Loongknoon only took up painting in her 90’s, embracing it with such confidence, originality and dedication that her work has found its way into museums and private collections.
Born around 1910, she grew up on one of Western Australia’s enormous ranches on Mount Anderson and worked as a cattle and sheep musterer, riding horses and cooking for camps.
She has defied the statistics relating to Australia’s Aborigines who have, on an average, a markedly shorter life expectancy than their fellow citizens and are the country’s most disadvantaged people.
Diane Mossenson, whose gallery in Perth has shown her work says Loongknoon’s family attribute her good health in part to traditional remedies. It’s all bush medicine. The artist’s eyesight has always been brilliant.
Her paintings express the richness of a life lived almost entirely in her ancestral land and from the outset were marked by an urgency to record the sacred places, or booroo, of Nyikina country.
Throughout her long life, Loongknoon maintained her connection to her traditional culture and lifestyles, and today lives in a small community in Australia’s far northwestern Kimberly region.
As an elder on the Nyikina people, she is the custodian of much traditional language and lore and strives to impart her knowledge through her art. Her life is written into her work….natural springs and other geographical features of the Australian outback, growing up along alongside the Fitzroy River and working on cattle stations.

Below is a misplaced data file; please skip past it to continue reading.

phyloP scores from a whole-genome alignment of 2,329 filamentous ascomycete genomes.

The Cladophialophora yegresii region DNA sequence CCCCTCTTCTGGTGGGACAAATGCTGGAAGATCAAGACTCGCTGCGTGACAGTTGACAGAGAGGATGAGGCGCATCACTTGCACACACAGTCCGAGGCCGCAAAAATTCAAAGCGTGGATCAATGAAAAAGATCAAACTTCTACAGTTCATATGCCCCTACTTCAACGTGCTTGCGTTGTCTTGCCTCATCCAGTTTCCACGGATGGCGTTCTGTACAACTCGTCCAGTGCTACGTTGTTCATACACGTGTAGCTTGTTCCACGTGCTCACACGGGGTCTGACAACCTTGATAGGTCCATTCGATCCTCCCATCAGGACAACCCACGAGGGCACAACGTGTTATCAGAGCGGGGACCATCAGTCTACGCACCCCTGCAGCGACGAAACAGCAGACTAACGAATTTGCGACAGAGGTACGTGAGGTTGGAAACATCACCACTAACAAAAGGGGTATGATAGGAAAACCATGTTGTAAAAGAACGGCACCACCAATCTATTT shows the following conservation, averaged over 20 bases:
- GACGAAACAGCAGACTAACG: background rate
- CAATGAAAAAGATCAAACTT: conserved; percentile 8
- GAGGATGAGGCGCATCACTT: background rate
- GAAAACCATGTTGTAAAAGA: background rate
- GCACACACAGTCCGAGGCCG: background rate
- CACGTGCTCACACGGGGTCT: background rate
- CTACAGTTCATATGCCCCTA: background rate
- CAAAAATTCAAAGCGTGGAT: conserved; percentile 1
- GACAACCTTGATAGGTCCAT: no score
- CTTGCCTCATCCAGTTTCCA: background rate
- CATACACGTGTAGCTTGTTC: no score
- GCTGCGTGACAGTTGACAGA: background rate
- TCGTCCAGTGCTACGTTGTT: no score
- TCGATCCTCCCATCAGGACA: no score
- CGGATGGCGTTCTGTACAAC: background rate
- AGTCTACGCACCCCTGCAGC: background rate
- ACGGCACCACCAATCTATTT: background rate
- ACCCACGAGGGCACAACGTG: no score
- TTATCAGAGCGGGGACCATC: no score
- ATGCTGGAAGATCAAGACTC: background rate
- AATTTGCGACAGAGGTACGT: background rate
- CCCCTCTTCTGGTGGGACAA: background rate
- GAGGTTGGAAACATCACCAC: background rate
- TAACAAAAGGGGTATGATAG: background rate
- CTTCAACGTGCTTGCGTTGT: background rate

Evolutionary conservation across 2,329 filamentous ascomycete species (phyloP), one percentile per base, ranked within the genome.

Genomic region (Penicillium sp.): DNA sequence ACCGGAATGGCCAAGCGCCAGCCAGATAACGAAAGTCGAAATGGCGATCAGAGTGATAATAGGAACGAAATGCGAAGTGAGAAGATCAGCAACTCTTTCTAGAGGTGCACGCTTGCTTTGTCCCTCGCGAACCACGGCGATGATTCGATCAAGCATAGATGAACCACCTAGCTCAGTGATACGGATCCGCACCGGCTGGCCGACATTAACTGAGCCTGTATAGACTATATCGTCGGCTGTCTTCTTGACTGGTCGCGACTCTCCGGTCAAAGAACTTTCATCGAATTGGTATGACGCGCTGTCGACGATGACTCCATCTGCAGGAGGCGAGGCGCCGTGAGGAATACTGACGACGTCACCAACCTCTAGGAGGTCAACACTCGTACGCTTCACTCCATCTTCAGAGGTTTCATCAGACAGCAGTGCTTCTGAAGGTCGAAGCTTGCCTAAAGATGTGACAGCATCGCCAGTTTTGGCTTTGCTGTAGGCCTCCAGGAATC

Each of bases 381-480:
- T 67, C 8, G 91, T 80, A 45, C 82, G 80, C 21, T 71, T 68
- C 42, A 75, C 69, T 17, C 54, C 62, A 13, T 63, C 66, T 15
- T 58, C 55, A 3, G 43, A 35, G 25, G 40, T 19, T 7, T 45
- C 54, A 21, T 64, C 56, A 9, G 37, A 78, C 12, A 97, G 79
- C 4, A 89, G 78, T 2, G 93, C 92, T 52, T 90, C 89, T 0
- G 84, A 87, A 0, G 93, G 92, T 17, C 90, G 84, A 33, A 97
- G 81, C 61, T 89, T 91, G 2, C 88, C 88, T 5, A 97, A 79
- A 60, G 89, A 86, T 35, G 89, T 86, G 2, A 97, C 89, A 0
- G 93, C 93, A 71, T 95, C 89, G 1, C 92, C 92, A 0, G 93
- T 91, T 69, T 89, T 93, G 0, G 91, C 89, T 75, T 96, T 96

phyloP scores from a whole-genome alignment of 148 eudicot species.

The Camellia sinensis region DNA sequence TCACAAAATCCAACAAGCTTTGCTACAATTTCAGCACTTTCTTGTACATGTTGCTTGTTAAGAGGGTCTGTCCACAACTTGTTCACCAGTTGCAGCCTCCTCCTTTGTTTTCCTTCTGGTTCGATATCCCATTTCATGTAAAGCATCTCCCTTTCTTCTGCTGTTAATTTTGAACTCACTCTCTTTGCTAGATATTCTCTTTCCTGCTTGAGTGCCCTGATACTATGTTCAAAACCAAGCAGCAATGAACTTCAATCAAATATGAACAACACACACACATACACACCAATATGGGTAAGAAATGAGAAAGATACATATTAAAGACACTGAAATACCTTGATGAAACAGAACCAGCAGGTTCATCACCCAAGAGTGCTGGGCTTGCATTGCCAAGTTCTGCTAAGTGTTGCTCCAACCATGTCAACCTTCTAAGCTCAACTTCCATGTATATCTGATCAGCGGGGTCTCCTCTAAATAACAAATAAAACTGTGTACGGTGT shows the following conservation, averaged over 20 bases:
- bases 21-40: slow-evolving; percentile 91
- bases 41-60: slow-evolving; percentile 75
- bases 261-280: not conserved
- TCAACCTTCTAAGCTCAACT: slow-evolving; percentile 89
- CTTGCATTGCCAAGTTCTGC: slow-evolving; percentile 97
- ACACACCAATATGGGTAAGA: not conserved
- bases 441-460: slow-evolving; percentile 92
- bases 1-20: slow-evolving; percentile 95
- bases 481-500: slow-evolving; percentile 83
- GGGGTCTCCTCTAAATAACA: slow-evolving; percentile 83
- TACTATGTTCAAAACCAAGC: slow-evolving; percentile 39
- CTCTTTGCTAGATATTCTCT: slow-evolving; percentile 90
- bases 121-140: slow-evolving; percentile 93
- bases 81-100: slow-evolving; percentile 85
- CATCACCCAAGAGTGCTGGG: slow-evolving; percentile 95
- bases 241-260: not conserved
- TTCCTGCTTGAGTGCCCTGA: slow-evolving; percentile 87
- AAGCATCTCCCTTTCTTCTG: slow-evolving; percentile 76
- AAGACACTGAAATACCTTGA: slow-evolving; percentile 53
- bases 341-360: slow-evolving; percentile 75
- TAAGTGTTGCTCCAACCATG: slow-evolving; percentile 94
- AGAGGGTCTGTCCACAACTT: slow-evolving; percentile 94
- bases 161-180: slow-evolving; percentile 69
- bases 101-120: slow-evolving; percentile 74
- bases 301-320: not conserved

Diminutive but authoritative, Loongknoonan’s mesmerizing renderings of bush tucker, sacred places, bush medicines and tools of her ancestral land are comprised of shimmering overlaid light and dark dots and circles.
Bush Tucker is any food native to Australia.
For as long as 50,000 years, Aborigines have been eating bush tucker which is the hardy plant and animal foods of the Australian outback.
Although about 80% of Australians are city dwellers, there is a growing appreciation for kangaroo, which is a tasty, fat-free meat, often smoked and emu a relative of the ostrich. Emu meat is red, tender and richly flavoured. High in protein is Goanna, a lizard that is very high in protein.
Her works have earned Loongknoonan glowing reviews, art prizes and high-level exposure in Australia’s Old Parliament House, galleries and universities. Her canvases are now travelling internationally.
She says, ‘In my paintings I show all types of bush tucker that we lived off in the bush. I paint Nyikina country the same way eagles see the country when they are high in the sky.’
The world’s oldest practising artist is now on display at the Australian Embassy in Washington, D.C. and will move to The University of Virginia’s Kluge-Ruhe Aboriginal Art Collection in Charlottesville.
The soft-spoken centenarian in comments interpreted from her indigenous Nyikina language by her niece Annie Milgin said, ‘I’m really, really happy. And I’m really, really proud.’
‘I had a good life on the stations and 3 husbands.’
She summed up her life in an artist’s statement. ‘ Today I am a single woman, and I like to travel about looking at Country and visiting Countrymen. I still enjoy footwalking my country, showing the young people to chase barni (goannas) and catch fish.’
Loongknoonan never had any children.